3 Brazilian Advantages to Learning English

3 Brazilian AdvantagesAs an American living in Brazil, I’m constantly getting to know learners English learners of all English levels. This experience has introduced me to Brazilian culture, and opened my eyes to a series of unique characteristics that separate Brazilians from other cultures.

Through three years of teaching, and building the Real Life English community and blog, I’ve had the opportunity to reflect upon the advantages and disadvantages that your “Brazilianness” has on your learning process.

This is the first part in an article series that will explore what I believe to be the general cultural tendencies that help Brazilians to learn English, and those that block your learning.

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Today, in part one, we will talk about the unique advantages that Brazilians have in learning English, and describe how model learners use their  “Brazilianness” to shine as effective and fluent communicators.

These reflections are, of course, generalizations, and this is just the humble perspective of one gringo living in one small part of this vast country, but I believe my ideas can be of great help to Brazilian language learners.

As you can see, I’m not Brazilian, so to complement my perspective, I would love to invite you to share your thoughts and opinions on this topic in the comments below. After all, I’m learning from you guys too.

So without further ado, I’m excited to present Brazilian qualities that help you learn English.

1. Brazilians are some of the Friendliest, Most Social People in the World

A lot Brazilians think the rest of the world only has negative stereotypes about them, but the truth is that most people from other countries think that you are some of the friendliest people on earth. In my experience, this is a generalization that is mostly true. So how does this help you learn English?

The fact of the matter is that the most fluent speakers don’t develop fluent communication skills in English only by studying it. They get fluent by speaking English, and by speaking A LOT, and by making a lot of friends by using English.

They make English a part of who they are, and the best way to do this is by developing relationships with people in English. In addition, when you are able to transmit your warmth and friendliness in English, you create an intuitive connection that tends to carry the conversation through those moments when communication might otherwise break down.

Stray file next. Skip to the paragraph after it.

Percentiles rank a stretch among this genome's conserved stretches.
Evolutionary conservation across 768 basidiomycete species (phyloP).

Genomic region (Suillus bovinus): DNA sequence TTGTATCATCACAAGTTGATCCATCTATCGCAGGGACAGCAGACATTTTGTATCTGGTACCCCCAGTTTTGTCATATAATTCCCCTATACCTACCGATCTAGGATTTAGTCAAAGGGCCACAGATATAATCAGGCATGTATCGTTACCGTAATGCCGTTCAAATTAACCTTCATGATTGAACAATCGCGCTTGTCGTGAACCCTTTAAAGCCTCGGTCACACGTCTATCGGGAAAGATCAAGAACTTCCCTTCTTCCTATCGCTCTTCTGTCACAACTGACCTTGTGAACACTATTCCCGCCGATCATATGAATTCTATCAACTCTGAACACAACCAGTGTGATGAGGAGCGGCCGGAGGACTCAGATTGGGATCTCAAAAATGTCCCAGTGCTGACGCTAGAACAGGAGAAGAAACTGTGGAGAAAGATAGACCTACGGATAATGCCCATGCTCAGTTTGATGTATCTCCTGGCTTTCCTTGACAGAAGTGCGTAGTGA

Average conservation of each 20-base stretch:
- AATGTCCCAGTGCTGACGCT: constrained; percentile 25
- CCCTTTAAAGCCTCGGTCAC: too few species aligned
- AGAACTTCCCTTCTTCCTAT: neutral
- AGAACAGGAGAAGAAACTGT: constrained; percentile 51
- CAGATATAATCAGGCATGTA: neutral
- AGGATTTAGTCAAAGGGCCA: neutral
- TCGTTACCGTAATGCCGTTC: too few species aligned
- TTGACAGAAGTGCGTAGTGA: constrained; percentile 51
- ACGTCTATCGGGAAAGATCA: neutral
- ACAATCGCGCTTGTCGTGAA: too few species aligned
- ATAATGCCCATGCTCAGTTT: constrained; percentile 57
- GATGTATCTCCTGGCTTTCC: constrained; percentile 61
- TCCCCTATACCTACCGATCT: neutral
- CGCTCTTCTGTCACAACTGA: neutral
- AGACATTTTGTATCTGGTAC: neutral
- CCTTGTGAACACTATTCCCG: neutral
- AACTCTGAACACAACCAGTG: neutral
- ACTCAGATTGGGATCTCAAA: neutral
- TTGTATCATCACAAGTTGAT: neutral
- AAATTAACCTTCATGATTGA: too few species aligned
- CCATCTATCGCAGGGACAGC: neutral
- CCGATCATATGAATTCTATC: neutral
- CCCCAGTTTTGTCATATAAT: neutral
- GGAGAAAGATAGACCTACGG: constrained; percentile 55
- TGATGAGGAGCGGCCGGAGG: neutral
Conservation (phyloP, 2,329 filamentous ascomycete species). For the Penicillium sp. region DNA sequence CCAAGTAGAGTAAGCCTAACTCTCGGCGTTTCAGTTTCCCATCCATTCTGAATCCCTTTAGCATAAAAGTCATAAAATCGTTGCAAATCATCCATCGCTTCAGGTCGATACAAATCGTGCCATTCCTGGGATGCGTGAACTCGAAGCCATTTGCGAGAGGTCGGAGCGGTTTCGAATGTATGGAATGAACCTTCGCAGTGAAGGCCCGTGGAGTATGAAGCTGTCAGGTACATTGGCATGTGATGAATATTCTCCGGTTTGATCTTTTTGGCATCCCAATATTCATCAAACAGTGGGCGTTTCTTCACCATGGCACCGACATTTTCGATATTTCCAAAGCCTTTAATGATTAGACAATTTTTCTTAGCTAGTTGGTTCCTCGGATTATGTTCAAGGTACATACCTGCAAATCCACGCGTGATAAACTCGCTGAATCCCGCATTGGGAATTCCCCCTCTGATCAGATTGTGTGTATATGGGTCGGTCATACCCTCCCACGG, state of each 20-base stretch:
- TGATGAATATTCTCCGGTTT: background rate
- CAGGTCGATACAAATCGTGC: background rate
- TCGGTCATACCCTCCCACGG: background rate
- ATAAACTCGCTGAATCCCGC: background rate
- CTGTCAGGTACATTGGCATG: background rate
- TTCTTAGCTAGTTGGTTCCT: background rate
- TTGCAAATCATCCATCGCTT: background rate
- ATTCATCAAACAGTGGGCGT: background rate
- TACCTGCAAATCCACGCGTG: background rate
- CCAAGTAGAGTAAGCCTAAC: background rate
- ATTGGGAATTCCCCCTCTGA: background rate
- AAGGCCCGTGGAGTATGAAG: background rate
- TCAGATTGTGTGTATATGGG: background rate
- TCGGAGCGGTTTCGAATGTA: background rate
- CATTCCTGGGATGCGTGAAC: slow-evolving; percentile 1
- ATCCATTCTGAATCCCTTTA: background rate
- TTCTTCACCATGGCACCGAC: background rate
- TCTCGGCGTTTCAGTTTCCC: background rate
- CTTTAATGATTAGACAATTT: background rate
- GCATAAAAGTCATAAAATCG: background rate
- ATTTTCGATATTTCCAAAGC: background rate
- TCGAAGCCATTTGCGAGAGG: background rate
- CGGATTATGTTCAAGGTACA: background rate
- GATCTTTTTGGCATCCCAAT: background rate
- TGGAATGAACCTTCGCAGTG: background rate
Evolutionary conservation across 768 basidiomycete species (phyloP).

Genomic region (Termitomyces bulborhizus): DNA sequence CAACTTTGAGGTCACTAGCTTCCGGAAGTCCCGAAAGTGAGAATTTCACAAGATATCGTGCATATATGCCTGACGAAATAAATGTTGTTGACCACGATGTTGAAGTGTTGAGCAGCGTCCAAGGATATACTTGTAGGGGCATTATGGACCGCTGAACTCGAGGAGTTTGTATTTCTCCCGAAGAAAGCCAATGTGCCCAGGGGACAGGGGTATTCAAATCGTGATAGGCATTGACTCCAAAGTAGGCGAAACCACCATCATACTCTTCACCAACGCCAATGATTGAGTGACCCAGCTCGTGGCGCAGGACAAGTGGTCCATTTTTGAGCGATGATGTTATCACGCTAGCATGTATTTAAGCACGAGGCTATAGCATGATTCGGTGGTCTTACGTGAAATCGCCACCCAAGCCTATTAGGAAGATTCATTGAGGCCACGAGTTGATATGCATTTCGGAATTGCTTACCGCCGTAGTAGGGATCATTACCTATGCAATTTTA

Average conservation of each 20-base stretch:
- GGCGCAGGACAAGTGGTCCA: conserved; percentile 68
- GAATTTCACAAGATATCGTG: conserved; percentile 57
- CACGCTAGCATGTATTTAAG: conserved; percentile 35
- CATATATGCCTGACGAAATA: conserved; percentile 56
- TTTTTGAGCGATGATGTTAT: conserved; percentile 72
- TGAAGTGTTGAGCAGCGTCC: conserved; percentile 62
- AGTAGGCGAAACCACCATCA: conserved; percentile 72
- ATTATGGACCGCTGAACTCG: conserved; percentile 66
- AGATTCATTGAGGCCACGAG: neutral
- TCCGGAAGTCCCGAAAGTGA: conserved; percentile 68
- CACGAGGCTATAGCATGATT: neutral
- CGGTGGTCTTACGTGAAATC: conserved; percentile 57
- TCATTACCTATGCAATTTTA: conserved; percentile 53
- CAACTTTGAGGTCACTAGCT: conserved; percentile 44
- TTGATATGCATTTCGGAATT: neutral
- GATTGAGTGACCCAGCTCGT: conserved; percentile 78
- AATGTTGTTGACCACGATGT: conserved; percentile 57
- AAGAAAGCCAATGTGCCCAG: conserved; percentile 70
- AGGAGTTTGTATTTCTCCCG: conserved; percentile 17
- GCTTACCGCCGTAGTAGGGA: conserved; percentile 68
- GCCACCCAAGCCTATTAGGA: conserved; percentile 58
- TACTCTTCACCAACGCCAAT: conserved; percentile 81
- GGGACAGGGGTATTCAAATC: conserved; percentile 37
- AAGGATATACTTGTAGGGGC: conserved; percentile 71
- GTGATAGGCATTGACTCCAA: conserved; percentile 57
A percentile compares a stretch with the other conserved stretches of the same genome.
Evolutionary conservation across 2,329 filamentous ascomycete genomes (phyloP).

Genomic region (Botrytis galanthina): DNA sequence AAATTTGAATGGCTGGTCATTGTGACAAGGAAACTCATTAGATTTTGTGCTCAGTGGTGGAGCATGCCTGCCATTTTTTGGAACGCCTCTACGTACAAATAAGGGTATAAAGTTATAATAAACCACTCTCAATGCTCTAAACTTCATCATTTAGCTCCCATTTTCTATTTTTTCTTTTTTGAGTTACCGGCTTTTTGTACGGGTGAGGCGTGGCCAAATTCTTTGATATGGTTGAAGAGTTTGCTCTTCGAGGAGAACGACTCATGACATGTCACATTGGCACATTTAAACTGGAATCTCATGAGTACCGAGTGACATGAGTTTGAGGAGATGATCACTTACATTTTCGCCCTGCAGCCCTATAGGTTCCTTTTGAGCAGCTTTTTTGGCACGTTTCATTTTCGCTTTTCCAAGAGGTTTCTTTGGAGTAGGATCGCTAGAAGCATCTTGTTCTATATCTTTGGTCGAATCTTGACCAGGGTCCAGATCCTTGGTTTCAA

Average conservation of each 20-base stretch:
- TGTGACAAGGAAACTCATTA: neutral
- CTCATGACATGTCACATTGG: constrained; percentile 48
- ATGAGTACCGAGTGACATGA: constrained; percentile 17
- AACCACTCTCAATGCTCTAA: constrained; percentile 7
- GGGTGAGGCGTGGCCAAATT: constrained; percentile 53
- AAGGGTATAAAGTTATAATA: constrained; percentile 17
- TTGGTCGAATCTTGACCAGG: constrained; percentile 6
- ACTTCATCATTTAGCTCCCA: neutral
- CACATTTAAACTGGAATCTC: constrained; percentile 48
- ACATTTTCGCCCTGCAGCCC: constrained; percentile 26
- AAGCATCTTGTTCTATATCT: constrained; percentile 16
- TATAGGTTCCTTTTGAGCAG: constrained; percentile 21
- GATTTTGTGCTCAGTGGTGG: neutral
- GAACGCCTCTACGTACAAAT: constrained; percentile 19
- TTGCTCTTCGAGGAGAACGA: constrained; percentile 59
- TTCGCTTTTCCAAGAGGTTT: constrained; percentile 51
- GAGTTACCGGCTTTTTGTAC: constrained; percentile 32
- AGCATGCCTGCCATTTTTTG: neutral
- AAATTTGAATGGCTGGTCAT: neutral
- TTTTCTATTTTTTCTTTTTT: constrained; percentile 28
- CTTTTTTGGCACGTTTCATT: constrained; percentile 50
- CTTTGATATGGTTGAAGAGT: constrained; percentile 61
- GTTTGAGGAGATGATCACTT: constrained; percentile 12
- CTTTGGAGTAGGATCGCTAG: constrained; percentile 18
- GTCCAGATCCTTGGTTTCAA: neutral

With the World Cup and Olympics coming, this is definitely something that a lot of you guys will have ample opportunities to work on.

Of course, not all Brazilians are extroverts, and not all fluent speakers are friendly, but I’ve met enough examples of charismatic Brazilians who take full advantage of this in their English communication to know that this cultural trait is often a big help.

So if your innate warmth and friendliness help you learn English, you may ask why more Brazilians don’t speak English fluently?

The answer is not so simple, but part two of this article, 3 Obstacles Brazilians Have to Learning English, will explore some of these reasons.

Here’s a quick introduction to the topic:

One of the reasons Brazilians tend to have a difficult time relaxing and using their natural social intelligence to learn English is because they don’t feel natural when speaking it.

If you are like most Brazilians, you were probably taught from a young age to see English as a school subject to pass, as information to be memorized and tested. You were either right or wrong, and mistakes were punished, not valued as a learning tool.

You were never taught that mistakes are a normal part or that communication and human connection are more important than grammar.

2. Brazilians Are Fascinated By International Culture and Travel

Everywhere I go, Brazilians are consistently interested in learning every little detail about my culture. At first I thought this fascination was just for the United States, but the more I met other gringos from different countries, the more I started to realize that they experienced the same thing.

This curiosity has nothing to do with class, color, or belief system, nor does it have anything to do with being “cultured” or educated. It’s in the DNA of Brazilian culture.

So what does this fascination of foreign cultures have to do with learning English? Everything! It is this curiosity that generates the intense desire to break down communication barriers!  It is this curiosity that opens the mind to new horizons, to new cultures, and different ways of thinking.

Albert Einstein once said, “I have no special talents. I am only passionately curious.”

It is the curious mind many Brazilians have that can conceive of the possibilities and opportunities that may present themselves through the English language. This fascination is innate in Brazilians, and that’s why many of you guys are SO interested in traveling.

This is a big reason why there are so many of you living in different parts of the world, or at least with friends and family living abroad.